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Central Illinois is recovering from the summer drought, but a prediction of above average snowfall this winter should help recharge soil before spring planting.
“We recovered some this fall,” said state climatologist Jim Angel of the Illinois State Water Survey in Champaign. Angel said the area received enough rain to help soil moisture in August and September, and the National Weather Service is also calling for slightly above-average snowfall in January through March, which will help even further.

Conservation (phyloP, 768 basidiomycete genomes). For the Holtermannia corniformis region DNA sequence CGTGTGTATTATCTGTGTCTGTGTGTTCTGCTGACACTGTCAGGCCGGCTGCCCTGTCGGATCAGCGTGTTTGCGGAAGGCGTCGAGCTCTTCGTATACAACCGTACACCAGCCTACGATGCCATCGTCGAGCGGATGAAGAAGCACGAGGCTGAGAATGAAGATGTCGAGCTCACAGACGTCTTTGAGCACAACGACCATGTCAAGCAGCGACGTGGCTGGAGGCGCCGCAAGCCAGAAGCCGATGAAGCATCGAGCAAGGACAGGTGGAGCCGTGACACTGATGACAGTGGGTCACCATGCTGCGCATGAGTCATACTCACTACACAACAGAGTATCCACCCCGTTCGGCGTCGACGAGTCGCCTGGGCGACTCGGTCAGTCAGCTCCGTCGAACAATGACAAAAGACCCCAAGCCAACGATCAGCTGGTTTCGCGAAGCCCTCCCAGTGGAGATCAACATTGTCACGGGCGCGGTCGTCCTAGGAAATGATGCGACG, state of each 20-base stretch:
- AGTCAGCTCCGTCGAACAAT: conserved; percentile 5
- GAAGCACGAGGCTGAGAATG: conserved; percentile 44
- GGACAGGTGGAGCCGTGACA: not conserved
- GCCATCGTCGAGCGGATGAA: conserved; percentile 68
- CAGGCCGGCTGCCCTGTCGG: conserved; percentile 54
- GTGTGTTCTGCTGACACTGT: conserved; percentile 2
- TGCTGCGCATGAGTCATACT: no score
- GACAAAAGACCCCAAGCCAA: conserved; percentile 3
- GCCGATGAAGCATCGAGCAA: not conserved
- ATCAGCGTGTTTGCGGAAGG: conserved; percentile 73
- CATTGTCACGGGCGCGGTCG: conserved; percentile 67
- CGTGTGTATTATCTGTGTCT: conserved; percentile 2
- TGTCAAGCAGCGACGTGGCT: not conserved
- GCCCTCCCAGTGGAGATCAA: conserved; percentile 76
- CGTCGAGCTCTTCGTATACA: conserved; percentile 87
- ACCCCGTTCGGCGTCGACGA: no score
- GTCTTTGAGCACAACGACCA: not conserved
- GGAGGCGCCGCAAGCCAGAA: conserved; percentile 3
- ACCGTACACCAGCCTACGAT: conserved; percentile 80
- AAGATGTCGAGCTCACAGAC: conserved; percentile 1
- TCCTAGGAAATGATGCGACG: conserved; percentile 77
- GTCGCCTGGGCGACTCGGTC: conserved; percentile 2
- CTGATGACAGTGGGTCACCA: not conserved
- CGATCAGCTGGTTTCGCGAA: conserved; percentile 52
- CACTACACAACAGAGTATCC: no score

“This winter is expected to be closer to normal,” said Angel, pointing out that last winter saw much less precipitation than average. “I might have shoveled the driveway twice all last winter.”
What Angel is worried about is groundwater supplies, which saw a dip during the drought of 2012.
“I’m not as worried about the soils right now. I’m most worried about the stream flows and ground water. They take a lot more time to recover,” he said.
Central Illinois routinely receives about 23 inches of snow per winter. The total so far this year has been 3 to 5 inches.
As for drought conditions, Piatt County is still considered “abnormally dry,” but that is much better than six months ago. The condition of D0 is the best of the five drought-related ratings given by the NWS, with D4 indicating “exceptional drought.” The weather service is also predicting drought conditions to improve over the next three months.